MANILA, Philippines - Some find the special deposit account (SDA) facility of the Bangko Sentral ng Pilipinas a rather annoying creature in that it impedes, among other unintended consequences, the business of lending among banks.
But not the local unit of the Dutch financial-services giant ING Bank, whose lead economist told a gathering of market players, regulators and the media on Thursday the monetary tool has an appeal, largely unappreciated, all its own.
“Some of the liquidity is going there. To me that is a source of comfort in terms of inflation,” ING Bank Manila lead economist Joey Cuyegkeng said of the SDA as a practical utility.
This pertains to that mechanism unleashed on the market by the BSP to help it manage inflation by sapping as much of the liquidity that may just be sloshing around, boosting the likelihood of prices moving skyward.
The facility is of particular interest to local savers and investors, given the concern over rising inflation not just in the Philippines but in the region, as well.
ING Bank tackled the issue in a public forum in which the general theme centered on slow growth, supposed central bank denial and hot-money flows.
Cuyegkeng said the inflation situation, whether here or abroad, is not as dire as painted by those who claim most central banks are behind the curve or tardy in their response to the inflation challenge.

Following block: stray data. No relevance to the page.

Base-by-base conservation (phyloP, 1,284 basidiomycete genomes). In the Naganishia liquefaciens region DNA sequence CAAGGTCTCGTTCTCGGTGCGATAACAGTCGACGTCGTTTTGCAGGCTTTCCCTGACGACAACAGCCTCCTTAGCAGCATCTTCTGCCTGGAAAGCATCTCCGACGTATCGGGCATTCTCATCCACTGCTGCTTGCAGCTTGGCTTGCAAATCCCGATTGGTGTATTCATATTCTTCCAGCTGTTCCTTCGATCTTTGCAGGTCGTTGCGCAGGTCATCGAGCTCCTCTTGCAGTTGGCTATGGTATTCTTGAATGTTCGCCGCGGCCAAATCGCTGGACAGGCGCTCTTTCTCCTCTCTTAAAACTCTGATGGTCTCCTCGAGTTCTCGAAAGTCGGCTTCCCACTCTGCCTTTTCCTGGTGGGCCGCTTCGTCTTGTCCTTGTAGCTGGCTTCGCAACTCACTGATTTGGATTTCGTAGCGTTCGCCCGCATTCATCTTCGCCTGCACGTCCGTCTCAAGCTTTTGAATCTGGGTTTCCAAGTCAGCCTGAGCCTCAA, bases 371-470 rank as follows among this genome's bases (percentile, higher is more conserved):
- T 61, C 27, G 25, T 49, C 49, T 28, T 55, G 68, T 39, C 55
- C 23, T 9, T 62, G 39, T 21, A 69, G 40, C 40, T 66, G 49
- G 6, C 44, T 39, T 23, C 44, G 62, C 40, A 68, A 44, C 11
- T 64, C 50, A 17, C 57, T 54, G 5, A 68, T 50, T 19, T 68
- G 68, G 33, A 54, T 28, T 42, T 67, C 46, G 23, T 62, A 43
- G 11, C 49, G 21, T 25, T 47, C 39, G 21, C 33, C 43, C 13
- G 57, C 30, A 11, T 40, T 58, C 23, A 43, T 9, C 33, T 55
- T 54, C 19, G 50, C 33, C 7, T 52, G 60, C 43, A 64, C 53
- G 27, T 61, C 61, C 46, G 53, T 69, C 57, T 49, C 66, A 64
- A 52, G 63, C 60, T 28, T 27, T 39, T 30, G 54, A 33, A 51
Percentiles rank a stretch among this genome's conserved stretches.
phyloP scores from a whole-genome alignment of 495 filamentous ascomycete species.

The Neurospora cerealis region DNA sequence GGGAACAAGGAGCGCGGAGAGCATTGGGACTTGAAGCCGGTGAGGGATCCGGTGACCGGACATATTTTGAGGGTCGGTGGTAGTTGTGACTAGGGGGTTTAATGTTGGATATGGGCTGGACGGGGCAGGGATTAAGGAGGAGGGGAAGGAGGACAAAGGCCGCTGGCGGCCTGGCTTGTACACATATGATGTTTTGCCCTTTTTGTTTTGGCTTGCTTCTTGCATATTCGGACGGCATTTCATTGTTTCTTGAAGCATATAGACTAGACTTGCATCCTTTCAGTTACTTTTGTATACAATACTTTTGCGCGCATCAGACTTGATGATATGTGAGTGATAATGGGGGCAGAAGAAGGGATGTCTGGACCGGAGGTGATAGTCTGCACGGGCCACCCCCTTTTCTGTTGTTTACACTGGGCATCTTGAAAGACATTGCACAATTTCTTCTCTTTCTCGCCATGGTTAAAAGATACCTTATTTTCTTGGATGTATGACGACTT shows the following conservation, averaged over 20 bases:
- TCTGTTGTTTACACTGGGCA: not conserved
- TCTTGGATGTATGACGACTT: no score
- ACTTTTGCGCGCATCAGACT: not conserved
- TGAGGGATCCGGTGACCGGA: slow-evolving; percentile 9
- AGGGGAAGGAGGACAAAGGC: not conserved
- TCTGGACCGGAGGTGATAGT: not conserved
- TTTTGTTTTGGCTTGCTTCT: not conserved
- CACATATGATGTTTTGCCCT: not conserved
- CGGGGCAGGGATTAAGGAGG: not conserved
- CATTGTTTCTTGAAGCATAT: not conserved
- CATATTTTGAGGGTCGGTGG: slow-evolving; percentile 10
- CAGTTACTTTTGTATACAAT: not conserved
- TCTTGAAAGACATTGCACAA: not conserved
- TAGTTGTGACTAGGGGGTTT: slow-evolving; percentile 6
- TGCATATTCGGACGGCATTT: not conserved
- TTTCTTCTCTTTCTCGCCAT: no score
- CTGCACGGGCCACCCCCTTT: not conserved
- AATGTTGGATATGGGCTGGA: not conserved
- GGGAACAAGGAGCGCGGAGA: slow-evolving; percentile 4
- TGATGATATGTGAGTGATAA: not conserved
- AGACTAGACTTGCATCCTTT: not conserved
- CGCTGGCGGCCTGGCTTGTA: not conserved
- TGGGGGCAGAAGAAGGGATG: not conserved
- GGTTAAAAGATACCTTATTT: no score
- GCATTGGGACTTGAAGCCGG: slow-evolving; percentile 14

More recent policy notes written by foreign and local analysts contend that central banks are taking their time to normalize policy rates collectively taken as response to the global recession the past two or three years.
According to Tim Condon, managing director and head of research at ING Bank Singapore, the BSP did a good job at the helm of an economy that weathered the financial crisis and came out of it more resilient than most.
“The BSP is a shining example. Hopefully, they will look at it as a model of how things should be done,” he said of BSP Governor Amando M. Tetangco Jr. and six others in the policy-making Monetary Board, whose collective effort allowed the Philippines to build a foreign currency reserve level of more than 11 months and its current account in a state of surplus by the time the global crisis ended.
Condon said central banks in the region have all engaged in sustained accumulation of net foreign assets to prevent their currencies from appreciating too quickly, the Philippines included.
But no matter the inflation pressure resulting from the net inflow of foreign capital, inflation in Asia and the Philippines was rated only as a secondary concern.
He also cited the BSP and the “less interventionist” role Tetangco adopted the entire time the global financial environment was in turmoil.
As for Cuyegkeng, he cited the end of an era in which the Philippines regularly posted twin deficits in its current account as well as its fiscal balance.
He said the country now enjoys a robust external sector, with revenues from the business process outsourcing sector seen growing again this year by about 8% on top of the anticipated 6% growth in remittances sent by millions of overseas Filipinos.
He also said the BSP was not likely to make adjustments in monetary policy till around the fourth quarter this year when a 50-basis point increment was forecast.
The BSP has kept its policy rates unchanged since July 2009 and continues to borrow from banks at only 4% while lending them money at 6 percent.